5. Heat ghee in a pan, bring to a medium heat and pour a spoonful of batter into the hot oil. (You can pour 4 or 5 kachayam in one go depending upon the size of your pan).
6. Fry on both sides till they become golden brown.
7. Lift one at a time, press it in between two steel ladles to flatten them and also strain the excess ghee out. (Need to do this quickly so as to remove all of them without burning).
8. You can of course serve them hot or even cold (room temperature).

Check out the Blogging Marathon page for the other Blogging Marathoners doing this BM#69

Monday, 24 October 2016

Sesame seeds laddo / Til ka laddo / Ellurundai

   Ellurundai / til ka laddo is a traditional Indian sweet. In South India, we make these laddoos with black sesame seeds and considered as poor man's delicacy in olden days. But not anymore. Nowadays, people don't make it the traditional way and you don't get it in the sweet shops also. Making the laddoos the traditional way is a bit difficult now as we need the traditional pestle and mortar for pounding. Instead we make do with the mixer grinder now. The traditional way of making tastes so much better without any doubt. But when you crave for these laddoos even the substitute tastes great. So for those of you with a sweet tooth,this one is a must try. Here comes the recipe.

1. Black sesame seeds: 1/2 kg
2. Jaggery / Karuppatti: 1/2 kg
3. Fresh coconut: 1 no

1. Clean and roast the sesame seeds till nice aroma comes and let it cool.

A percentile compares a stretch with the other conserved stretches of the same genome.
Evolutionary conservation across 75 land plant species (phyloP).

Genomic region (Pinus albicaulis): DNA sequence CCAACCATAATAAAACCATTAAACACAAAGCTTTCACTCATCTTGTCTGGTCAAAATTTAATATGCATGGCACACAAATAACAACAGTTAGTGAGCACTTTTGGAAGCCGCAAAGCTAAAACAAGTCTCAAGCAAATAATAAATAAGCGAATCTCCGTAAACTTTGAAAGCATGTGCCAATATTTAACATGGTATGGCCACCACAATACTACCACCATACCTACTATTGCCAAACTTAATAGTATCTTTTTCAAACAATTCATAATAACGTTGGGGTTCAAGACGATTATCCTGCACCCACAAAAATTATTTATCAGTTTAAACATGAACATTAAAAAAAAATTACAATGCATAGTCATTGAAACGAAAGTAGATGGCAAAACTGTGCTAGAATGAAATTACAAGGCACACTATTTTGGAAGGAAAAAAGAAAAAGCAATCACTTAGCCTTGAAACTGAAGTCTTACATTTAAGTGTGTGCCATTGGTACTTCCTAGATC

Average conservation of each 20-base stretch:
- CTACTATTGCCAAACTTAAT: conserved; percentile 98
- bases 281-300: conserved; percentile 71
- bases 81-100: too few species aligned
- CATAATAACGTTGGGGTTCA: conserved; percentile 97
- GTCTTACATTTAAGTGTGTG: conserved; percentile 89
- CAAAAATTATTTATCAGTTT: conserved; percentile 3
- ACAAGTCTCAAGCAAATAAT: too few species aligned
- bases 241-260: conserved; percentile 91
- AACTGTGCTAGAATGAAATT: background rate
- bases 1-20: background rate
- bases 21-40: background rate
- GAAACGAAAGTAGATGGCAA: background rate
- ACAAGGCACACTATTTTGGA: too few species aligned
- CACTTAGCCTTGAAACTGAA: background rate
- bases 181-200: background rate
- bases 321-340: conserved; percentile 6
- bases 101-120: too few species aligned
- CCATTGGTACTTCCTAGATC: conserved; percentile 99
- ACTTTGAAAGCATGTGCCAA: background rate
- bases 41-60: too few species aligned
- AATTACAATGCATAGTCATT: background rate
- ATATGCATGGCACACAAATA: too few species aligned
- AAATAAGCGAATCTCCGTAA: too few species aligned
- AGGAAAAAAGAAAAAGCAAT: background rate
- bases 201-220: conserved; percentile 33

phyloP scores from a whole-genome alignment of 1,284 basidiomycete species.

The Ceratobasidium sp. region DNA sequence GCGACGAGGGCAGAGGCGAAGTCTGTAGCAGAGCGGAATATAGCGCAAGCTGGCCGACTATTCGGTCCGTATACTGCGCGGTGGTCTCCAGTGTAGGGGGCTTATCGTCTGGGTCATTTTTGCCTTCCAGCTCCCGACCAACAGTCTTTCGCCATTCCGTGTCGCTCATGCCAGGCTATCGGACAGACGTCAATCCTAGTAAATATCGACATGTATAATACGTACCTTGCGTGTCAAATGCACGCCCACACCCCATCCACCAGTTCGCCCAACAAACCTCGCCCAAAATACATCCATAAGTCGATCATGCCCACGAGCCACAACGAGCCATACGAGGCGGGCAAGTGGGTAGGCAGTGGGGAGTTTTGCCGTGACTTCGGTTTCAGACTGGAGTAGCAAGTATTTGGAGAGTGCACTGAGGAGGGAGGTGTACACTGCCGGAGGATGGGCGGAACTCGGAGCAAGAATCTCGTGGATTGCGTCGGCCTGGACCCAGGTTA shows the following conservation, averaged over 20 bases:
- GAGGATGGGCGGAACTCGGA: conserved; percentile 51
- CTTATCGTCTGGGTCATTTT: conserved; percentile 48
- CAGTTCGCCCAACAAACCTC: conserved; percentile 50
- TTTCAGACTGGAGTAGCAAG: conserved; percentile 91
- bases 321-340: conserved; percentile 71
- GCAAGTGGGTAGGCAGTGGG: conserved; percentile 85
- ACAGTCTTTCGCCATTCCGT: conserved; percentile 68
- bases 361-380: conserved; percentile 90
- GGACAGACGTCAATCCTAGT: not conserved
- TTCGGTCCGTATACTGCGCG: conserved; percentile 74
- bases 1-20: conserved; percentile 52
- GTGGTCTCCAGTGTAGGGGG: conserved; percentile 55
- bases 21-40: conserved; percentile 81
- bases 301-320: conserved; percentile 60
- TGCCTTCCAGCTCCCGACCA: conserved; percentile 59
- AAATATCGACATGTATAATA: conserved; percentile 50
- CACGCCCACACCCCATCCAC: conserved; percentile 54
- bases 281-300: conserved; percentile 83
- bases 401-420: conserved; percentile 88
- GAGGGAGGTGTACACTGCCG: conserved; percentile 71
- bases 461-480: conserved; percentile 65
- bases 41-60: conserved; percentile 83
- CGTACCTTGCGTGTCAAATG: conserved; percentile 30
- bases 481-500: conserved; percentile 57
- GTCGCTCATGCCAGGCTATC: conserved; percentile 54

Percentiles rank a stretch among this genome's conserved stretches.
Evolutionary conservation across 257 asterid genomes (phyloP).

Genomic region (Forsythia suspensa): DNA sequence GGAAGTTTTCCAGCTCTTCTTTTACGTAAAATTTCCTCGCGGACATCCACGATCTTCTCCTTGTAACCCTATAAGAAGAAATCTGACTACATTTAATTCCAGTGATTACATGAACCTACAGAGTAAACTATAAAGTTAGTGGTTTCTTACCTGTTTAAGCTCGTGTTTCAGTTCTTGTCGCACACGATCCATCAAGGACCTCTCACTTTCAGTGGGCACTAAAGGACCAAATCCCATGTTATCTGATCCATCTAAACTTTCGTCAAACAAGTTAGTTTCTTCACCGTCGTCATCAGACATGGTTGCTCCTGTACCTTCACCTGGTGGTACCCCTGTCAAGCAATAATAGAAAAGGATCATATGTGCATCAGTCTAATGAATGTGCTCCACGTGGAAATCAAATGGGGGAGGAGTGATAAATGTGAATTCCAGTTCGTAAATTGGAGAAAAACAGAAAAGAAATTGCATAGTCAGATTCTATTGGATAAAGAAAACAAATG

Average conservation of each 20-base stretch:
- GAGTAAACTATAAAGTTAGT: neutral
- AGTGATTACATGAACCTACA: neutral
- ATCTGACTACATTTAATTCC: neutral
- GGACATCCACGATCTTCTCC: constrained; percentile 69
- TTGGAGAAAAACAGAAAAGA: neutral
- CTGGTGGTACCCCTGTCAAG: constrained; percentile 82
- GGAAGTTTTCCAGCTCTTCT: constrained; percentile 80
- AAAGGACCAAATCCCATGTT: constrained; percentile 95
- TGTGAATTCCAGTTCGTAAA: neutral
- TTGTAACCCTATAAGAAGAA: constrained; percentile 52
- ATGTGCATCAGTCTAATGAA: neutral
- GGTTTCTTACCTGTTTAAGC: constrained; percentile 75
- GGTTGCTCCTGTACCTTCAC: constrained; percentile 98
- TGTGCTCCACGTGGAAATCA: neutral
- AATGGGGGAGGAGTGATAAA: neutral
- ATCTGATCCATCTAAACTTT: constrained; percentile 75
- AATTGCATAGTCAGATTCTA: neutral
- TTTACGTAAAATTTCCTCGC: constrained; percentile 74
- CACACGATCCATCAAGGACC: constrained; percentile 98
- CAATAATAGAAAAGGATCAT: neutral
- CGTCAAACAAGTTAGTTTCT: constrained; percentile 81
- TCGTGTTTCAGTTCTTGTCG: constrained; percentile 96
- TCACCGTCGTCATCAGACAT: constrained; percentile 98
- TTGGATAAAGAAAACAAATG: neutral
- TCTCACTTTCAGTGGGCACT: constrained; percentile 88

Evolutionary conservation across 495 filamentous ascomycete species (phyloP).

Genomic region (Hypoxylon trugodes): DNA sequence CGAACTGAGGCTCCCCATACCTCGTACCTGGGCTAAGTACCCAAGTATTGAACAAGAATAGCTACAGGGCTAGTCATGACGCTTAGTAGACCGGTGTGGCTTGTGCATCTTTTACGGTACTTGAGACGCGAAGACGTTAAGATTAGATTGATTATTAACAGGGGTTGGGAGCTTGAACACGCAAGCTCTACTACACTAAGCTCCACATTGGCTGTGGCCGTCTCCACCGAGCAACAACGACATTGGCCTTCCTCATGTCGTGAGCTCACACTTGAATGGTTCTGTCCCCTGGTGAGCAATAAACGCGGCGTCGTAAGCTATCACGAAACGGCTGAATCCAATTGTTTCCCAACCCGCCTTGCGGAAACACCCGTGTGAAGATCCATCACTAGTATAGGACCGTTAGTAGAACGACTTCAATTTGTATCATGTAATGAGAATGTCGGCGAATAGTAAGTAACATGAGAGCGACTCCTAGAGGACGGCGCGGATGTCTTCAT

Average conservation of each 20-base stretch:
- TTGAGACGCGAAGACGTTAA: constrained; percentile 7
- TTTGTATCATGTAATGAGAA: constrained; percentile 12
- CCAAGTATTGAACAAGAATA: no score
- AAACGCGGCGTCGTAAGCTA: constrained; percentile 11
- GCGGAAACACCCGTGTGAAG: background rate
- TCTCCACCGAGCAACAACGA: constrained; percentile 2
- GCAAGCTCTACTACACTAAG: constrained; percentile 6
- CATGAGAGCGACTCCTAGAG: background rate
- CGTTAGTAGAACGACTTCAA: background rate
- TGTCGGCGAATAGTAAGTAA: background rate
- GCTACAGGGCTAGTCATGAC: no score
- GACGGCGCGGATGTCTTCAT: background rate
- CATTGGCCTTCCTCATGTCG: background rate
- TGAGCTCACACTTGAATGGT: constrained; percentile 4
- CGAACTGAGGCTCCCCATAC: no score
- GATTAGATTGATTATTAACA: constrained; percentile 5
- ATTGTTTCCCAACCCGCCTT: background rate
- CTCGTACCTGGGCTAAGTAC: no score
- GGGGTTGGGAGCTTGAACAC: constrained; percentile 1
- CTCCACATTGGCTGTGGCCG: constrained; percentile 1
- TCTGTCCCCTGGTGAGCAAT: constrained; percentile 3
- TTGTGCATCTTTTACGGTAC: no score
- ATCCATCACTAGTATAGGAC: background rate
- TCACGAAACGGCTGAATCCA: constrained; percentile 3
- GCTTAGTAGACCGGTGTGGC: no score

2. Grate the coconut and Karuppatti and keep them ready.
3. Divide the sesame seeds, jaggery and coconut into 2 or 3 equal portions. Put one portion of the sesame seeds in the mixer and grind till coarse.
4. Add one portion of the jaggery into coarsely ground sesame seeds and run the mixer for a few more minutes.
5. Now roast one portion of the grated coconut till it turns light brown and nice aroma comes. Add it to the ground sesame seeds and jaggery while it is warm (not very hot). Run the grinder till all the ingredients are well mixed.
6. Repeat the process till all the ingredients are used.
7. Put all the portions of ground ingredients in a mixing bowl and mix them well with a spoon.
8. Take small portion of the mix and shape into laddoos while still warm. If the mixture becomes cold, it can be heated up on a low heat.
9. Cool the laddoos and store them in a container. The taste improves after a day or two.
10. One must keep in mind that while running the grinder the load becomes more. Take the portions according to your grinder's capacity.

Check out the Blogging Marathon page for the other Blogging Marathoners doing this BM#69

Wednesday, 19 October 2016

Pickled bitter gourd

   The pickled version of bitter gourd is my final post for the topic of shelf life dishes. It is a very good substitute for spicy and oily pickles and therefore very healthy. One doesn't need to add too much spice or oil to prepare this sweet / bitter, tongue tickling dish. It can also be stored for months in the refrigerator. 

   This one is always available at my mom's place as my father likes it very much. During summers, my parents prefer ragi , bajra, dalia or any millet varieties of porridge with curd and pickled bitter gourd for breakfast. It can also be served with curd rice. A very simple and easy to make dish. I learnt it from my mother. Here is the recipe.